Giving the feet an airing at Whananaki North

Day three started with a crossing of the Southern Hemisphere’s longest foot bridge – well so the sign informed me – to Whananaki South. It was probably the narrowest footbridge in the Southern Hemisphere as well. It took me a while to figure out how I could push my bike (it was way too narrow to contemplate riding) across it without causing serious harm to my legs. It was too long to contemplate wheeling it across on one wheel, especially with gear on. As I approached the southern end of the bridge it started to slim down even more, I concluded that funds must have been running out and they had to reduce the dimensions to complete within budget.

Initially, it was another hilly, rough, but traffic free road and again the conditions were very humid. But today the gravel didn’t last too long and gave way to a quite sealed road that took me along the coast past Sandy, Woolleys and Matapouri Bays before rolling into the camp at Tutukaka. Ruth was driving to Tutukaka to join me for the night so the tent was not required, we enjoyed a pleasant self contained cabin and I enjoyed a much better quality meal than I had on offer the first two nights.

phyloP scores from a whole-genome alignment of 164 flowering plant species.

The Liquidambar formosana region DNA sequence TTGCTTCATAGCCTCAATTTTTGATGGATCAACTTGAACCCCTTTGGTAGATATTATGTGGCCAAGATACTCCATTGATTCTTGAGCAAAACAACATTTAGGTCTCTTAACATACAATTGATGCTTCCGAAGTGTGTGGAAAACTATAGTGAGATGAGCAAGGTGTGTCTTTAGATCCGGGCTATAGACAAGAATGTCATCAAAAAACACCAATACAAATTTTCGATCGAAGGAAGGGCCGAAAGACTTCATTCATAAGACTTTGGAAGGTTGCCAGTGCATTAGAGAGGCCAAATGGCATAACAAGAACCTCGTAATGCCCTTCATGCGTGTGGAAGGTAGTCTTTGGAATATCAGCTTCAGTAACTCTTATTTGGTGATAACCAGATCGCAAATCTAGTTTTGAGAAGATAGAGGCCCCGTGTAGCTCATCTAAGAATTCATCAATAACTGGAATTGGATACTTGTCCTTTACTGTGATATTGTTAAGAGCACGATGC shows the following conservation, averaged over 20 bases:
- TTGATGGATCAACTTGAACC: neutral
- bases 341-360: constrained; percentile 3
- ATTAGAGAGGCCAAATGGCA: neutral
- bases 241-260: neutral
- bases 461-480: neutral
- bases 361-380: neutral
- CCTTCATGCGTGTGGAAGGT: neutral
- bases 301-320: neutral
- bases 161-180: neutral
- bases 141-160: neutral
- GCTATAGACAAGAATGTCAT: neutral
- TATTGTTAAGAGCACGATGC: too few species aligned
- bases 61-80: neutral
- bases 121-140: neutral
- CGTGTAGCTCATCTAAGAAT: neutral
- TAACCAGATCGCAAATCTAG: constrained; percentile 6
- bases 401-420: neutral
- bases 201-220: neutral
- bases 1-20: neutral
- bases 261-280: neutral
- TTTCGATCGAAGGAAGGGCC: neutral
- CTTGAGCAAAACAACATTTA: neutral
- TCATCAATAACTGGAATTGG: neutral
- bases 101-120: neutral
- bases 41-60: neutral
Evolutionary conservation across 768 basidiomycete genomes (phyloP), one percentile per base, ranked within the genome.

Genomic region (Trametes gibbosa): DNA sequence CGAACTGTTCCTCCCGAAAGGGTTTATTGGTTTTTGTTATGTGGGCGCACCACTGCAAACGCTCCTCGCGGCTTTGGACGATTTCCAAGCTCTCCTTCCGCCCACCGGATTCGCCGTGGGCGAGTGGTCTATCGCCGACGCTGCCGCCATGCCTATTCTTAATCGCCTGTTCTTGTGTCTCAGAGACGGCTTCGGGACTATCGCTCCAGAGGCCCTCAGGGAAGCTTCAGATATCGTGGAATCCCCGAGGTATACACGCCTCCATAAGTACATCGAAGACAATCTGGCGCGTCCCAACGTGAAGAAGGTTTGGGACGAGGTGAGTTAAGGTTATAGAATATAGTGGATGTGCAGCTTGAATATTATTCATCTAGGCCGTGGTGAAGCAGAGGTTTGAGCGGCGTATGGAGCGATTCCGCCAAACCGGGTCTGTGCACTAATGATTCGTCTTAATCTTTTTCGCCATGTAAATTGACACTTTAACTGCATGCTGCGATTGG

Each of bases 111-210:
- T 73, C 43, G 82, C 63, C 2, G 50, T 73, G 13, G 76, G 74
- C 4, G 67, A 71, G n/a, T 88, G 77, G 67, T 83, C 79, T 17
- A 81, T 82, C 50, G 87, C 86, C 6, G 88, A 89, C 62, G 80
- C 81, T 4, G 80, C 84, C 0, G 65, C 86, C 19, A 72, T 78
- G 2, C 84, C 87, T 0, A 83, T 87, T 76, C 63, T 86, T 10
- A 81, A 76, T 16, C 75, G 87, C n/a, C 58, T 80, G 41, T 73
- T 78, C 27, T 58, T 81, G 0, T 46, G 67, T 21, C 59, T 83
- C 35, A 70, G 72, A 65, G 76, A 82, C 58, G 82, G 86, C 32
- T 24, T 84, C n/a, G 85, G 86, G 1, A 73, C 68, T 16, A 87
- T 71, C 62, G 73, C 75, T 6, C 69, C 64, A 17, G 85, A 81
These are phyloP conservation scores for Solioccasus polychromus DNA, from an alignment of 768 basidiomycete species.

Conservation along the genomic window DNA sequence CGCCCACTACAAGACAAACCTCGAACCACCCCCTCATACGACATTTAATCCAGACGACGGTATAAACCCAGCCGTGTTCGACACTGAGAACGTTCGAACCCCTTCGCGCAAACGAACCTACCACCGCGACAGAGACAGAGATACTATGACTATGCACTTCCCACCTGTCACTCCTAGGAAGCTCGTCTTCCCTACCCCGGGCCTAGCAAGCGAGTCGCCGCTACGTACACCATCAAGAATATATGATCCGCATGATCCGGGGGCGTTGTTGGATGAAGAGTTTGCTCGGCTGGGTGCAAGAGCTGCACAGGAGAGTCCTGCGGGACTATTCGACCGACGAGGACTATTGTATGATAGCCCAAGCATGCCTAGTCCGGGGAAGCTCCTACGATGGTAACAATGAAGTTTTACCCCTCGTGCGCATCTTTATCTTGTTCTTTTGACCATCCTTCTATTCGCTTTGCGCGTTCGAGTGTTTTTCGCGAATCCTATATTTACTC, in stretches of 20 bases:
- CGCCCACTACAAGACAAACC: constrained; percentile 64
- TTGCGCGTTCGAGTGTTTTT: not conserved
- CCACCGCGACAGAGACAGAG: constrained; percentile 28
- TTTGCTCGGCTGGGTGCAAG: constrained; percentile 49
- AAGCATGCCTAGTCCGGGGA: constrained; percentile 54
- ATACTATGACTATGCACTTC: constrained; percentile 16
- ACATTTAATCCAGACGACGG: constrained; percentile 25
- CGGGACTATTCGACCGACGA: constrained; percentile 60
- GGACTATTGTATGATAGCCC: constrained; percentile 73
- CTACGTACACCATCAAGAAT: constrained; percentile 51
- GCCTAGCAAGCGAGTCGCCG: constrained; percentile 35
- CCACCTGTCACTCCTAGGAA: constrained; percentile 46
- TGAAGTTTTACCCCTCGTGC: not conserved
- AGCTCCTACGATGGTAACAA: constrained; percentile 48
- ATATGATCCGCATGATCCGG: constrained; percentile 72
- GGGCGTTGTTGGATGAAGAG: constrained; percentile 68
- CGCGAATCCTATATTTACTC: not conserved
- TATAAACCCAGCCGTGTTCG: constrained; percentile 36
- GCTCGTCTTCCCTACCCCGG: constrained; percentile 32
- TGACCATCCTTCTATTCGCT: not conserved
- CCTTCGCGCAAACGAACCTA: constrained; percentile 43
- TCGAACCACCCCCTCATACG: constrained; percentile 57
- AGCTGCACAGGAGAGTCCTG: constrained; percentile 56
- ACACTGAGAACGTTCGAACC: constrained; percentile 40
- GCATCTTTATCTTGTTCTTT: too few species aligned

The longest footbridge required concentration

Day 4 was going to be a doddle as I could throw the gear into the car. I was meeting Ruth at her brother’s house in Pataua South, some 55km away. Fortunately I could take a short cut as there was another footbridge which connected Pataua North to Pataua South. On checking my proposed route, I discovered that there was a river ford and then the ride was on a walking track which would be in a very sad state after the rain. The route notes did not indicate if the river was tidal and rather than risk riding to the river only to find that I had to turn around, I chose a slightly longer and hillier route but along a sealed road. It turned out to be another largely traffic free road and thankfully this footbridge must have had a more generous budget when built.

Another pleasant beach – Sandy Bay

The dark clouds were throwing the odd rain drop at me but nothing that required me to break out the wet weather gear. Within minutes of arriving at my destination some serious rain started to fall.

Lunch spot at Pataua North
A friendlier footbridge on day4

I declared the ride a great success and have my fingers crossed that I can head off to complete the South Island leg of my Tour of Aotearoa in a couple of weeks time. I have now travelled around 600km south from Cape Reinga, albeit, not quite as planned.